How to make shortcut Moussaka


Moussaka is, in little, an eggplant and meat casserole, one of Ellas’s national dishes.

e48cf16f17699ec3326bcdae9ffd8830 How to make shortcut Moussaka


This Nov 2016 photo shows moussaka, an aubergine and meat casserole which is one of Ellas’s national dishes. This is from a instructions by Katie Workman.

A friend late became a first-time granny, and when we went out to lunch she was washed-out. She had been cooking meals for the new father, and collapsed into her chair expression she hadn’t finished making a moussaka earlier she had to leave.

"You," she aforementioned, "could do the world a big serving by coming up with a quick and apparent moussaka."

Moussaka is, in slight, an eggplant and meat casserole, one of Ellas’s national dishes. I did ask why she picked much a

-concentrated dish to make the young mates, who probably would have been appreciative with a baked ziti. But the assumption of a simple moussaka stuck in my cognizance.

I started looking at moussaka formula, and remembered why I never make it. The sauce sauce; the slow-simmered herb sauce; the thinly sliced, preserved and fried eggplant (in some container lining the casserole pan!); the chopped, sautéed or mashed potatoes; the delicately chopped lamb shoulder. I started to finish tired just thinking most it.

But I owed my friend a recipe.

Usual Greek cooks will indubitably flinch and shake their coconut when they see some of the shortcuts I’ve entranced. The potatoes are diced and baked, and so get a casual mush in the casserole pan. I hand-me-down Japanese eggplants, which corner few seeds and less bitterness, in this manner eliminating the need to salt them, and they are diced and parched alongside the potatoes (less oil, fewer hands on time). The tomato gravy is created right into the cooked lamb, which is bought pre-land. And the bechamel is replaced with a rapidly stirred-together sauce unreal from eggs, creme fraiche and yoghourt. A sprinkle of kashkaval cheese (a Grecian sheep’s milk cheese) cease it off, but if you can’t find that, grated Cheese will do just fine.

You can micturate all the components a day ahead and then cause and bake.

This is a nice knockout for holiday entertaining — comforting and decadent at the same time — and you can assemble the casserole other in the day and bake it just before party. Serve with a big, leafy, immature salad.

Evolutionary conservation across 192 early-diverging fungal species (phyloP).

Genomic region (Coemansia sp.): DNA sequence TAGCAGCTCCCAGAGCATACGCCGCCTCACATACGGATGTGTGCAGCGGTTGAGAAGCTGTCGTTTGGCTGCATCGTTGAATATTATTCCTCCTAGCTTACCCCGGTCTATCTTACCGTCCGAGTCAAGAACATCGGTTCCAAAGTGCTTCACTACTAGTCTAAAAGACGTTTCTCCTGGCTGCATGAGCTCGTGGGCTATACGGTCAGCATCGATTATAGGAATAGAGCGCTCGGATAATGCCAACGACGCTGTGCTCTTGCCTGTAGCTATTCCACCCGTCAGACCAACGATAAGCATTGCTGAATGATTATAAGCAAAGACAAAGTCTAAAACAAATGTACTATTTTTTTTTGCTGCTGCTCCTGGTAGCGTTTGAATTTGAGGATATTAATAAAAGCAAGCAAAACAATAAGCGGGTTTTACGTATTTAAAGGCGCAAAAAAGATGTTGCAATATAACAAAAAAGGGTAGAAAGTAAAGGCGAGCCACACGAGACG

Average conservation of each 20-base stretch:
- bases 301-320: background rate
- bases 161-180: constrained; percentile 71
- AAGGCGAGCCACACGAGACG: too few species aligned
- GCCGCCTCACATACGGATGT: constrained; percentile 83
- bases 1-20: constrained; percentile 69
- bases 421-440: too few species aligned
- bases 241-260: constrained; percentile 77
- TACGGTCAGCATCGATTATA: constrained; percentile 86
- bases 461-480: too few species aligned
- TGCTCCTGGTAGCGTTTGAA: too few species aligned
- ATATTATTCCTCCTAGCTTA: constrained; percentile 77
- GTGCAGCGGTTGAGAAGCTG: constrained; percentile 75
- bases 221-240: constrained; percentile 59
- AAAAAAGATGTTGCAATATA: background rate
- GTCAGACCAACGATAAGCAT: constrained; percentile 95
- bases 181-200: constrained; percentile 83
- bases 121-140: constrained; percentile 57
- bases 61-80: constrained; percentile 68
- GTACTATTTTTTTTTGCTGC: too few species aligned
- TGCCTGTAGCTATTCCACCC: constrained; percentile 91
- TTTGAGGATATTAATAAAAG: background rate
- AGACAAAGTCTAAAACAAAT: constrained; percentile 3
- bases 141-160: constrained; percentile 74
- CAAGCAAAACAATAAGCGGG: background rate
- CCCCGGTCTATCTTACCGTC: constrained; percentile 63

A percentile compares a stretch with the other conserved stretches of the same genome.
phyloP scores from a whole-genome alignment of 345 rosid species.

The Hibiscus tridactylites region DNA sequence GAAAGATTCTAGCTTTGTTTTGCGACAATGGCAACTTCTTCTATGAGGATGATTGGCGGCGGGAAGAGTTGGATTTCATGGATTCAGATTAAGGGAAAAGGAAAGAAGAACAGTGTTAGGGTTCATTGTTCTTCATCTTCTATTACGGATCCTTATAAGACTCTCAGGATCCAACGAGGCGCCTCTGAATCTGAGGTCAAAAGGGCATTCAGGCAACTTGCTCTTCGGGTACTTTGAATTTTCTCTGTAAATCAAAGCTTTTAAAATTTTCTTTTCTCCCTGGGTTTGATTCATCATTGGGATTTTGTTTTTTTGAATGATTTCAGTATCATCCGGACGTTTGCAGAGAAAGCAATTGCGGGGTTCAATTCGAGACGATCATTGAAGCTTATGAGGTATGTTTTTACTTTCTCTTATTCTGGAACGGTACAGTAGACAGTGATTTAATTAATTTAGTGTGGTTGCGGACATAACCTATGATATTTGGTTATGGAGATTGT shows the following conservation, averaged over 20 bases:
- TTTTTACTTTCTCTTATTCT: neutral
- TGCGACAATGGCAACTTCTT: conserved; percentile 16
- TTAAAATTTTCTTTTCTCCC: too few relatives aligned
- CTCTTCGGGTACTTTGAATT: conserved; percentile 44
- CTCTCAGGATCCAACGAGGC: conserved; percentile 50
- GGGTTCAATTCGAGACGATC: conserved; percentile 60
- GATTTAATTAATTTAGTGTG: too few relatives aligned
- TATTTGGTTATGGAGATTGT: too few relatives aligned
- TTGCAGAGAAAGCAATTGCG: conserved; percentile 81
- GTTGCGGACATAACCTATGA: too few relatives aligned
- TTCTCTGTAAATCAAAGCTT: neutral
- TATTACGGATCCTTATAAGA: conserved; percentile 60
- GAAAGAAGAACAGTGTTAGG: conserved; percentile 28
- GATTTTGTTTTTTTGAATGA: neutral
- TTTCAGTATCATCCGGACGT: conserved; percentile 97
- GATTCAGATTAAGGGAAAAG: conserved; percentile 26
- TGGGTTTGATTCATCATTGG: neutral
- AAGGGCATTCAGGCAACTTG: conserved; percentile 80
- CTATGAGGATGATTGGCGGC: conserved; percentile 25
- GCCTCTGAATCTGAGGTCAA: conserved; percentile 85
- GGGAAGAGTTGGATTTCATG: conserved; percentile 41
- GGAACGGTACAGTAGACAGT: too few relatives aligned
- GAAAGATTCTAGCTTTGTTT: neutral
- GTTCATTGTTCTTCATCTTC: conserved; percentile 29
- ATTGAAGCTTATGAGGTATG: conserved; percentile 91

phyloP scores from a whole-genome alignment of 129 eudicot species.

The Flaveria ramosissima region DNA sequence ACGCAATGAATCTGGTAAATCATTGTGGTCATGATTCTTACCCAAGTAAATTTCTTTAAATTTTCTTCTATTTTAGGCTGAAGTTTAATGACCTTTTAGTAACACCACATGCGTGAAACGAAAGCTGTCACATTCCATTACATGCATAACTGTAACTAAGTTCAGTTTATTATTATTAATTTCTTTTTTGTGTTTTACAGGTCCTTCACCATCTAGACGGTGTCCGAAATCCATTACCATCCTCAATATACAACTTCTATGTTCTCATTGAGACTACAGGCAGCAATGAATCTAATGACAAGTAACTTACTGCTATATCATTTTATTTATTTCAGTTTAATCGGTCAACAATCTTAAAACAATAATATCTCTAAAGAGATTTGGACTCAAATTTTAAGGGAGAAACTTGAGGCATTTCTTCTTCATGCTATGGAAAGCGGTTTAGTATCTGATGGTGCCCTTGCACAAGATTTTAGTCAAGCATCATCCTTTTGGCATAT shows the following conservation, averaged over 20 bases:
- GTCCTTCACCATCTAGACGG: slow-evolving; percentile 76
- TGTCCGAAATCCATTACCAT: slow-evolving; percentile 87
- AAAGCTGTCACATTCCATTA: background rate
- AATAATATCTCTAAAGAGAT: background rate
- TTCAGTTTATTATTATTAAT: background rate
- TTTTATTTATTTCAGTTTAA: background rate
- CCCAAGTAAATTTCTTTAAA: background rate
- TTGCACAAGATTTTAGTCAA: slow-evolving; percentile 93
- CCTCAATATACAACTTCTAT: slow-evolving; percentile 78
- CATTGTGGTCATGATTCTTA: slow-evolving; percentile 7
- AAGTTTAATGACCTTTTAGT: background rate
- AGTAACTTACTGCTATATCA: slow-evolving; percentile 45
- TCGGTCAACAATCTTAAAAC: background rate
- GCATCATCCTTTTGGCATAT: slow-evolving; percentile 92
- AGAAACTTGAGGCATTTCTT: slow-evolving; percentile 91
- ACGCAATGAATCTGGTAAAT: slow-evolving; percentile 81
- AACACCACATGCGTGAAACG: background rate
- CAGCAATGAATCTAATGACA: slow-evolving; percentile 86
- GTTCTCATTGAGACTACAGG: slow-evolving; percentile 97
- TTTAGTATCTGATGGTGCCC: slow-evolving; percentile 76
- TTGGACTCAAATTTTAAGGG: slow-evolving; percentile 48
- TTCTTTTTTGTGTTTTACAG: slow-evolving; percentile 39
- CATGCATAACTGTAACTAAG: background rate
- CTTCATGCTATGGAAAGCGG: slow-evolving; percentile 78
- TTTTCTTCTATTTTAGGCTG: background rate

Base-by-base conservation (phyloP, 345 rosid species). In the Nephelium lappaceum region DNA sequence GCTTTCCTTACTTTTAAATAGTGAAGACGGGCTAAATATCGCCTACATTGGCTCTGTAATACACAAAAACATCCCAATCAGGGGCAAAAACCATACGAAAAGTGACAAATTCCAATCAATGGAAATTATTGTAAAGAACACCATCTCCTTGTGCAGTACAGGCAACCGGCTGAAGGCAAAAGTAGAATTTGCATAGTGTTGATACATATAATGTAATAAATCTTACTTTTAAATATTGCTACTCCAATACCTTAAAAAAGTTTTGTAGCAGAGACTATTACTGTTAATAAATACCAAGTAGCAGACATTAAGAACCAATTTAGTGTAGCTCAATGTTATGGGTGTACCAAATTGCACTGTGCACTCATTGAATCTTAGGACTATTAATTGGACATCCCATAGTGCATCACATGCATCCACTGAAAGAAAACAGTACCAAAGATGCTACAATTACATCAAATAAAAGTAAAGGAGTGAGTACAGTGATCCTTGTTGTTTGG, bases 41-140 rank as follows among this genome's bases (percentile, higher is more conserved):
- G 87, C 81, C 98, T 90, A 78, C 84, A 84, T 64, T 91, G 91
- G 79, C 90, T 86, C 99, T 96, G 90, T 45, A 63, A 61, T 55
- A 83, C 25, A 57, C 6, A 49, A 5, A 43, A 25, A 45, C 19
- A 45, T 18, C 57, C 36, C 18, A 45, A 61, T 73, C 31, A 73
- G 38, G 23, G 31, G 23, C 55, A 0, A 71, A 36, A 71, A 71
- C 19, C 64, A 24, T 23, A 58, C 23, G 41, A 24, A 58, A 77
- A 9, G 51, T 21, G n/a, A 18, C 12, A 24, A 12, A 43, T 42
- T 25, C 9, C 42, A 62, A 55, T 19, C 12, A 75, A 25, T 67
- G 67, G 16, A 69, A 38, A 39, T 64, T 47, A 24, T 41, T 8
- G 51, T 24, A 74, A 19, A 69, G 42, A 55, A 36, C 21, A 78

I can’t yet picture the day I am cooking as a nan. But for the first time, I can envision forming moussaka without needing a holiday afterward.



Look after the needs of 8

Start to finish: 2 hours


  • 1 1/2 batter Japanese eggplant, peeled and cut into 1/2-edge cubes (about 4 or 5 eggplants)
  • 2 pelt Yukon golden potatoes, unclothed and cut into 1/2-inch cubes
  • 4 tablespoons olive oil, apart
  • 1 onion, chopped
  • 2 garlic cloves, minced
  • 2 pummel ground lamb
  • 1/2 teaspoon priming cinnamon
  • Pinch nutmeg (discretionary)
  • Kosher salt and freshly earth pepper to taste
  • 1 15-ounce can humiliated tomatoes
  • 1 bay leaf
  • 2 teaspoons balsamy vinegar (optional)
  • 1/2 cup chopped caller parsley
  • 2 large eggs, gently beaten
  • 1 8-ounce tub creme fraiche or 1 cup Grecian yogurt, preferably whole extract
  • 1/2 cup half and half
  • 1/3 cup grated kashkaval cheeseflower or Parmesan


Preheat the oven to 375 F. Stain a 2- or 3-quart shallow hot dish. Spray two rimmed hot sheets with nonstick cookery spray and places the cubed aubergine on one of the baking sheets, the potatoes on the otc. Drizzle 1 tablespoon of the olive oil atop of each of the sheets and toss bright-eyed. Spread out the vegetables in a single bed, and sprinkle with salt and spot. Roast for about 40 flash, until golden and tender.

In the meantime, heat a large skillet upon medium heat, add 1 more tablespoonful olive oil, and saute the onion and ail until tender, about 4 second. Add the ground lamb and saute until the innocent is completely browned, about 6 split second. Add the cinnamon, nutmeg (if using) and period with salt and pepper. Add the humiliated tomatoes and bay leaf, bring to a bubble (there won’t be much liquid, but sufficiency to bubble slightly), and cook, Moving occasionally, for 15 minutes. Affect in the balsamic vinegar and chopped herb.

While the lamb sauce is stewing, in a small bowl combine the egg, creme fraiche or yogurt and one-half and half. Season with bite and pepper and stir to blend swell.

Place the cooked potatoes in the ready baking dish, spreading them out above the bottom, and use a fork or potato wolf to lightly crush them. Doff the bay leaf and discard, then give out the lamb in the tomato sauce on the potatoes. Finish with an much layer of the baked eggplant. Equally pour the cream mixture atop of the casserole, then sprinkle the grated cheeseflower over it. Bake for about 45 split second, until bubbly and browned on top. Service hot.


Nutrition information per serving: 516 calories; 262 calories from fat; 29 g fat 11 g concentrated; 1 g trans fats); 33 mg cholesterin; 498 mg sodium; 33 g sugar; 5 g fiber; 8 g dough; 33 g protein.